Export Dynamics in Colombia: Firm-Level
March 3, 2016
In 1995 President Bill Clinton released the ﬁrst version of the ”Clinton list.” In hopes of
curbing the laundering of Colombian drug money, the Clinton administration ﬁned U.S.
ﬁrms and U.S. Citizens (also permanent residents) who did business with companies and
individuals on this famed list. This will serve as our backdrop as Eaton et al∗ research
entry and exit in the Colombian export market.
In this paper, our authors have both investigated aggregate export growth and de-
composed export growth. Their decomposition, researching the decision to export at all
versus how much to export, reveals some patterns to note.
• Aggregate export ﬂuctuation can be explained solely by the behavior of ﬁrms who
have been exporting for at least one year.
• Firms who export in years t and t+1 grow rapidly after.
• There is a ”right” way to expand exports. Firms that export to Latin American mar-
kets ﬁrst (notably Ecuador and Venezuela) end up expanding into the United States
and other foreign markets. The inverse does not hold true.
∗Eaton, Eslava, Kugler, Tybout (2007)
2 Theoretical Comments
While this paper does not seek to expand our theoretical understanding of export
dynamics, it does attempt to apply external validation to the results by Eaton, Kortum
and Kramarz (2004) (henceforth EKK). EKK address Melitz (2003) theory and expand
upon it by researching the anatomy of trade among French ﬁrms. While EKK did not
reconstruct the model verbatim, their explanation of the model was succinct and made
the empirical results tractable within the framework of the model. If Eaton et al could
follow suit by adding a brief discussion concerning the pertinent economic theory in this
paper, it would prove helpful to the reader.
3 Empirical Comments
This paper addresses an important topic in both the ﬁelds of trade and economic de-
velopment. Policy makers would do well to take heed of their conclusions; if a ”winning”
strategy to exporting existed, Colombia’s private sector would beneﬁt from inducing all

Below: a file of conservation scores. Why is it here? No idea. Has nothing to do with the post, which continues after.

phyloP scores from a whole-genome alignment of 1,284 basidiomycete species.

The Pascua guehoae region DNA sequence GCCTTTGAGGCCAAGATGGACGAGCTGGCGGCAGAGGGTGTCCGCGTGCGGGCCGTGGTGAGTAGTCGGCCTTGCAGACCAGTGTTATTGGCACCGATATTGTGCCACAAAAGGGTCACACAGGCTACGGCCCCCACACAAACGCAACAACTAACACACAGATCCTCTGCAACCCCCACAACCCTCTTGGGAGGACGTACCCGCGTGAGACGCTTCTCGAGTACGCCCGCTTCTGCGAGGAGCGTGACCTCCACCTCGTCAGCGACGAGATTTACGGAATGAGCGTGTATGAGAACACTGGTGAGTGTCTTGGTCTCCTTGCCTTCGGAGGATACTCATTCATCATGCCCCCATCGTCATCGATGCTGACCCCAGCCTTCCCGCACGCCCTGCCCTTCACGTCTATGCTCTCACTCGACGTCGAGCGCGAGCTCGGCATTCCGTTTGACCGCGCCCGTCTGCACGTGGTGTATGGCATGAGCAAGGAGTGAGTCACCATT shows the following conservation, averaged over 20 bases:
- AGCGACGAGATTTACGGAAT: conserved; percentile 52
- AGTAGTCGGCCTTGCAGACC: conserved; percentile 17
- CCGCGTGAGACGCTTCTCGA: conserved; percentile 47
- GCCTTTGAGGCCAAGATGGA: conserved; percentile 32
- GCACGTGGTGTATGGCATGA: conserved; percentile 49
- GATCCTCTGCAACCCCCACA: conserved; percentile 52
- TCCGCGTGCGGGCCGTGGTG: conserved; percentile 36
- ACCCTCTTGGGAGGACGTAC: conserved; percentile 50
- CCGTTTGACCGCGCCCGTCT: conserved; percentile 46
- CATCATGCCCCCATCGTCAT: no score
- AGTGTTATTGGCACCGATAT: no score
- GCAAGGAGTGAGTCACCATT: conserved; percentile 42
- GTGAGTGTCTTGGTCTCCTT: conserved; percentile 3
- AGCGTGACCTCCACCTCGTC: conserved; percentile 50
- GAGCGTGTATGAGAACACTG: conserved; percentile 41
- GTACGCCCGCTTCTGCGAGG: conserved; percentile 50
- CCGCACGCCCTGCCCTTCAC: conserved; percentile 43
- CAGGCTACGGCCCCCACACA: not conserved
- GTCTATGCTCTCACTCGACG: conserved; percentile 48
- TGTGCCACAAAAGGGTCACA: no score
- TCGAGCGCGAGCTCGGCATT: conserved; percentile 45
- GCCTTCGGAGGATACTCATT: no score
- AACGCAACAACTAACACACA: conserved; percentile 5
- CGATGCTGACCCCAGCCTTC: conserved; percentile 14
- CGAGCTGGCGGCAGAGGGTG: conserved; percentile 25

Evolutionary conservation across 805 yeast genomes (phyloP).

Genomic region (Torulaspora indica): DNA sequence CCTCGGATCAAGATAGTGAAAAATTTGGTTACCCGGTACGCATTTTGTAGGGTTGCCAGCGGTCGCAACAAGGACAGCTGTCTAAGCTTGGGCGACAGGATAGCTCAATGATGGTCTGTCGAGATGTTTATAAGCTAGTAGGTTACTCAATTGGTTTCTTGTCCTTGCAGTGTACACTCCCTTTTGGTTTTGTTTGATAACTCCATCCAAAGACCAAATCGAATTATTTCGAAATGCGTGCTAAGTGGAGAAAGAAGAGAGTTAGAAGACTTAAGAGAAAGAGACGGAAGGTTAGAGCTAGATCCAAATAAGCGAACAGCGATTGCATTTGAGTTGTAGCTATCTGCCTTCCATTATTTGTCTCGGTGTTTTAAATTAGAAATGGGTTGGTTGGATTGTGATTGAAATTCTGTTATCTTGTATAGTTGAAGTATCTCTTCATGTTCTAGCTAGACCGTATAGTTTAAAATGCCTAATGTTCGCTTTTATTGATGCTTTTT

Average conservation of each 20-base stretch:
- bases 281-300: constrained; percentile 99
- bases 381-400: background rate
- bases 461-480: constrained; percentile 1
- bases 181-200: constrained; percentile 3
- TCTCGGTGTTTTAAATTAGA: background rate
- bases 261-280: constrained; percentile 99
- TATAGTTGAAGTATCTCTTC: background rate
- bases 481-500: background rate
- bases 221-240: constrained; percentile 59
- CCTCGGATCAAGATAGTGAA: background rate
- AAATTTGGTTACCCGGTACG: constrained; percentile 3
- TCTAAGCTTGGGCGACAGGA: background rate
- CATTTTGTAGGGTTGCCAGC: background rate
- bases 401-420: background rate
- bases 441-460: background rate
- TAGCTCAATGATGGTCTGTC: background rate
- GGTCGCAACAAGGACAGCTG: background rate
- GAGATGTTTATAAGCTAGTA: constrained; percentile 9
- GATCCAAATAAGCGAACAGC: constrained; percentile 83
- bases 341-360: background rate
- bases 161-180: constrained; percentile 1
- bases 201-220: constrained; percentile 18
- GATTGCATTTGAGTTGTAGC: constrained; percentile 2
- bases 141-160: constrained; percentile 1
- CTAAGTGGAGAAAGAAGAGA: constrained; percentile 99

ﬁrms to execute this strategy (much like what happened in Chile) and, less obviously, an
increase in foreign exchange reserves (serving as a macroeconomic buffer). However, the
research methodology gives me pause. I have the following concerns.
• Internal Validation
– It has been well documented in the growth literature that country effects mat-
ter (Barro 1989, Asiedu 2006). As prefaced in the summary, Colombia went
through decades of political instability which led to notable effects of uncer-
tainty. The drug war waged between the Colombian government and the king-
pins lead to terrorist acts across the country. Firms who are willing to under-
take the large sunk costs associated with exporting would only do so if they
believe their ﬁrm would remain intact the next day (this assurance could have
been guaranteed through protection bribes to the maﬁa or the military). If this
were to occur, even once, it would not be accurate to claim that all ﬁrms have
perfect, or equal, foresight and only those with ”better” vision, those who pur-
chased informal insurance, will export in time t and t + 1.
– Country instability in its most general form, may not go far enough to address
ﬁrm export behavior. From the 1980s until recently Colombia has struggled to
quell a booming drug business, fueled by international consumption of con-
trolled substances such as cocaine. President Clinton was the ﬁrst of many
presidents to ask the Treasury to monitor ﬁrms who are associated with the
illicit drug trade. Therefore, due to unique conditions in Colombia, ﬁrms faced
differentiated trade barriers associated with reputation that would explain the
empirical ﬁndings. This potential source of selection bias leaves me to question